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UC Merced’s next phase gets final approval

University of California, Merced Vice Chancellor of Student Affairs, Charles Nies, left, and Chancellor Dorothy Leland, right, speak about the university's 2020 project on the University of California, Merced campus in Merced, Calif., Wednesday, June 15, 2016. The university announced Wednesday they have awarded the $1.1 billion contract to Plenary Properties Merced. According to the university, the project will nearly double the capacity of the campus over the next four years allowing the student population to grow to 10,000.
University of California, Merced Vice Chancellor of Student Affairs, Charles Nies, left, and Chancellor Dorothy Leland, right, speak about the university's 2020 project on the University of California, Merced campus in Merced, Calif., Wednesday, June 15, 2016. The university announced Wednesday they have awarded the $1.1 billion contract to Plenary Properties Merced. According to the university, the project will nearly double the capacity of the campus over the next four years allowing the student population to grow to 10,000. akuhn@mercedsun-star.com

UC Merced received final approval from the Board of Regents on Thursday for an expansion plan that will nearly double the capacity of the decade-old campus by 2020, which will enable enrollment to grow to 10,000 students, according to officials

The regents voted unanimously to approve the design proposal of Plenary Properties Merced, the development partner named in June, according to school officials.

With the approval, the regents added an amendment to the budget. The developer will increase its investment in design and construction by $204 million, officials said, with less funding allocated to financing. The amount of UC financing, about $600 million, remains unchanged. The additional dollars from the developer increases the budget for design and construction to $1.3 billion, according to the university.

“This is a historic step forward for UC Merced, the UC system and the growing numbers of talented students throughout California who want and deserve a UC education,” Chancellor Dorothy Leland said in a statement. “By significantly expanding the newest UC campus, we are redoubling our commitment to the San Joaquin Valley, the fastest-growing but most underserved region of the state, while providing critically needed access to many more qualified students throughout California.”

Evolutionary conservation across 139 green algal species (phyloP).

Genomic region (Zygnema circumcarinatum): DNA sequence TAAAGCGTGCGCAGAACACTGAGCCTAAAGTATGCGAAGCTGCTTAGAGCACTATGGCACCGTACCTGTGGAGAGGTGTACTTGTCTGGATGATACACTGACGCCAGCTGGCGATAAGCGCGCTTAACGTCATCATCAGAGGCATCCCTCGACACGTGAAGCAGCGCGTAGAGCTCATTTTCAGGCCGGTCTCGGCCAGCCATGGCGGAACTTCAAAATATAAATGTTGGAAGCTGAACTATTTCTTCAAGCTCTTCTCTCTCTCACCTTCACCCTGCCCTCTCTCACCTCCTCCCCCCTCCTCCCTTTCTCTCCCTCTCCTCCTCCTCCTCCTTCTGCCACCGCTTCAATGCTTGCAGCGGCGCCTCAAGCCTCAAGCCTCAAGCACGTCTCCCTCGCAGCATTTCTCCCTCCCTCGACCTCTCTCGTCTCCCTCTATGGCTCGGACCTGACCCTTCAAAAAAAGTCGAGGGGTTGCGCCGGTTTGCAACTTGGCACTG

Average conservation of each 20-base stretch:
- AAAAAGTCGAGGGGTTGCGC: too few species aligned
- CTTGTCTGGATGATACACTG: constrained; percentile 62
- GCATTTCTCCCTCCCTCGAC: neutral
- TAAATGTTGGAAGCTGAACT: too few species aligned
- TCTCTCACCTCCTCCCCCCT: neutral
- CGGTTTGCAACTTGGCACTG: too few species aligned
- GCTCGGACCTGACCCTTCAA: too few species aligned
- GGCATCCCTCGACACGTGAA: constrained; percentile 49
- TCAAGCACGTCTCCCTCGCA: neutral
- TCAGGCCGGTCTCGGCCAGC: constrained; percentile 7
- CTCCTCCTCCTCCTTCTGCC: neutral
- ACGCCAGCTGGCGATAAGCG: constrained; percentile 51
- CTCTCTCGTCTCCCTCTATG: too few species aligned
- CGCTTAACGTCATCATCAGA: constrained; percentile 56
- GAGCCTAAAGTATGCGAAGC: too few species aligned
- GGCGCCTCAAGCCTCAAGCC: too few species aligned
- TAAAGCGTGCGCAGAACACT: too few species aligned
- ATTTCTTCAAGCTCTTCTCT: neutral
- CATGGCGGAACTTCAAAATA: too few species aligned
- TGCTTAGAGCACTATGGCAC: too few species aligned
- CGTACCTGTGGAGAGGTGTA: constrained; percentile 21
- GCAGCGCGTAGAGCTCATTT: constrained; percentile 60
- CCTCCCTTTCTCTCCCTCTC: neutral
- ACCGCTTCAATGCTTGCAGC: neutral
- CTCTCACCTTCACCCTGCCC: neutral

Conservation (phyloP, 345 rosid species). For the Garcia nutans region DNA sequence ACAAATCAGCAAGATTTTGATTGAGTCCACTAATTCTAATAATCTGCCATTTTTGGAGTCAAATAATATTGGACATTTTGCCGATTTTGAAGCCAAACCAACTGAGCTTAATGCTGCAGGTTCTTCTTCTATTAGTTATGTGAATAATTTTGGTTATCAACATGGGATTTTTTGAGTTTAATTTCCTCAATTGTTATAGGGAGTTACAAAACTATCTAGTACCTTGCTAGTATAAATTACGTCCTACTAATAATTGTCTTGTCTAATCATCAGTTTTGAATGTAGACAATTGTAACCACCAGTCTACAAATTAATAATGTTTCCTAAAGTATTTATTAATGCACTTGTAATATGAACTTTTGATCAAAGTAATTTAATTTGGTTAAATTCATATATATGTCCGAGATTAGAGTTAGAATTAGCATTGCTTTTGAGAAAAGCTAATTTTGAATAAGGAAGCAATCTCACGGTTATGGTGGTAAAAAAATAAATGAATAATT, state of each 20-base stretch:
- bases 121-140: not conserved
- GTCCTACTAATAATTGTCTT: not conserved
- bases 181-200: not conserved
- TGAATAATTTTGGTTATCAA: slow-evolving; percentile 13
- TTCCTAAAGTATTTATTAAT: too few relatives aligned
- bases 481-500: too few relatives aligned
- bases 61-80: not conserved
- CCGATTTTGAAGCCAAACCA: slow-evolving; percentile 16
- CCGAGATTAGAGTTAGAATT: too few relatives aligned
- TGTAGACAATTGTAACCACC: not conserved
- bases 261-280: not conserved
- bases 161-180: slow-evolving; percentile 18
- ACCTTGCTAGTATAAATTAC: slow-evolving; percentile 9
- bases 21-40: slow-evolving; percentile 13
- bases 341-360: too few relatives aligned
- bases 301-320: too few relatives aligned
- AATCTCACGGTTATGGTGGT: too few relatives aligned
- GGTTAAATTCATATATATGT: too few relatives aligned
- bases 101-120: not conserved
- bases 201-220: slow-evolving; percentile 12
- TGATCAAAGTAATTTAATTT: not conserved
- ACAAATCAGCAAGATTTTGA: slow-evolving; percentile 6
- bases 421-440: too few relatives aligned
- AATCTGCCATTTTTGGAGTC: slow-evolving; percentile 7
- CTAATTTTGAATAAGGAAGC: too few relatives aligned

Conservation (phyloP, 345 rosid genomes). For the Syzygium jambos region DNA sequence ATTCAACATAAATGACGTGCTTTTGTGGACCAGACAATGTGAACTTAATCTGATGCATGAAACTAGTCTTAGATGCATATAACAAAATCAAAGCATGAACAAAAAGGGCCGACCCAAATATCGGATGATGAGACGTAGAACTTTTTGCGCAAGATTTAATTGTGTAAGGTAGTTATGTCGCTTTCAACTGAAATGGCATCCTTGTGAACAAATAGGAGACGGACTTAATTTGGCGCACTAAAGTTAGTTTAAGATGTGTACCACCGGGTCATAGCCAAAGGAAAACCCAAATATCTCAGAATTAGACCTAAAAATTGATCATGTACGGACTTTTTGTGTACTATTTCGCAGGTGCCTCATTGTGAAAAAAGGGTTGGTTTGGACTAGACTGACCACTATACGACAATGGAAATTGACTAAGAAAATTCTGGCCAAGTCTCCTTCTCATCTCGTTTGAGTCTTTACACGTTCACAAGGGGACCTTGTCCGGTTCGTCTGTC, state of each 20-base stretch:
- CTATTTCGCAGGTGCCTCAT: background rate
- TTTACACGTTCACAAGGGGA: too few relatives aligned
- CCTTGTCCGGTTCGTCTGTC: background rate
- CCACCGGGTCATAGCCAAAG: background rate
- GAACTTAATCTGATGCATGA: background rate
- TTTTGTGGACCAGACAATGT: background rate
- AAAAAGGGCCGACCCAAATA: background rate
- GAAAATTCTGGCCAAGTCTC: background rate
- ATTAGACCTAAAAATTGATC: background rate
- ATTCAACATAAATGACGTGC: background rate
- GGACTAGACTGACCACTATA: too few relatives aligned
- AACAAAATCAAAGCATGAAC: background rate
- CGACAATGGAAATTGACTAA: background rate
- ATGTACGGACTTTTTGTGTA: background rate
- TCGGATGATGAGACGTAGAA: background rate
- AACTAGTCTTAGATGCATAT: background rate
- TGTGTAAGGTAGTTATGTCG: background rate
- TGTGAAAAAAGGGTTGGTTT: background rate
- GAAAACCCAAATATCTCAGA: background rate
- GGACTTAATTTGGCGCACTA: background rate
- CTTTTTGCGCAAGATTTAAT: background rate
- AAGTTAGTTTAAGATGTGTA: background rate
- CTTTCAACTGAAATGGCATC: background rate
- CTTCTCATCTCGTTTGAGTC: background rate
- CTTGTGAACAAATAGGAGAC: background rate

The developer is to be paid in installments over the 39-year term of the contract, officials said, subject to the availability and maintenance of the facilities. When the contract ends, maintenance will be handed back to UC Merced, which owns the buildings and land at all times.

The unusual method the campus is using for development puts the campus into a relationship with a single entity through a public-private partnership, which officials say has never been used on such a large project. University leaders announced last month the billion dollar contract had been awarded to a consortium led by the Plenary Group, an international developer and investor.

The youngest campus in the University of California system opened in 2005 as the first new UC school in 40 years and the first in the San Joaquin Valley. Enrollment has grown from that first year’s 875 students to 6,700 today, and the number of applications has grown at double the rate of the system-wide average, according to numbers from the school.

About 99 percent of UC Merced undergraduates attended California high schools, according to school leaders.

The approval clears the way for a formal project agreement with the development partner, according to school officials, and groundbreaking is scheduled for October. The project will add about 1.2 million square feet of teaching, research, residential and other facilities to the existing campus, school leaders have said.

Some of the buildings are expected to done by 2018, and the rest by 2020.

The final approval comes at a time when the system has made a commitment to increase the enrollment of California students, according to UC system President Janet Napolitano.

“This project represents a major step forward for a trailblazing campus that will build on its early record of excellence to lead the way for universities across the nation as we all strive to teach, conduct research and serve the public in the most dynamic, efficient manner possible,” she said in a statement.

UC Merced has the highest percentage of first-generation college students (67 percent) and low-income students (61 percent) in the UC system. And, 75 percent of its students come from underrepresented groups.

The project is expected to create more than 10,000 construction jobs in the San Joaquin Valley (more than 12,000 statewide) during the four-year construction period, officials said. The one-time economic benefit to the region will be an estimated $1.9 billion ($2.4 billion statewide).

Thaddeus Miller: 209-385-2453, @thaddeusmiller

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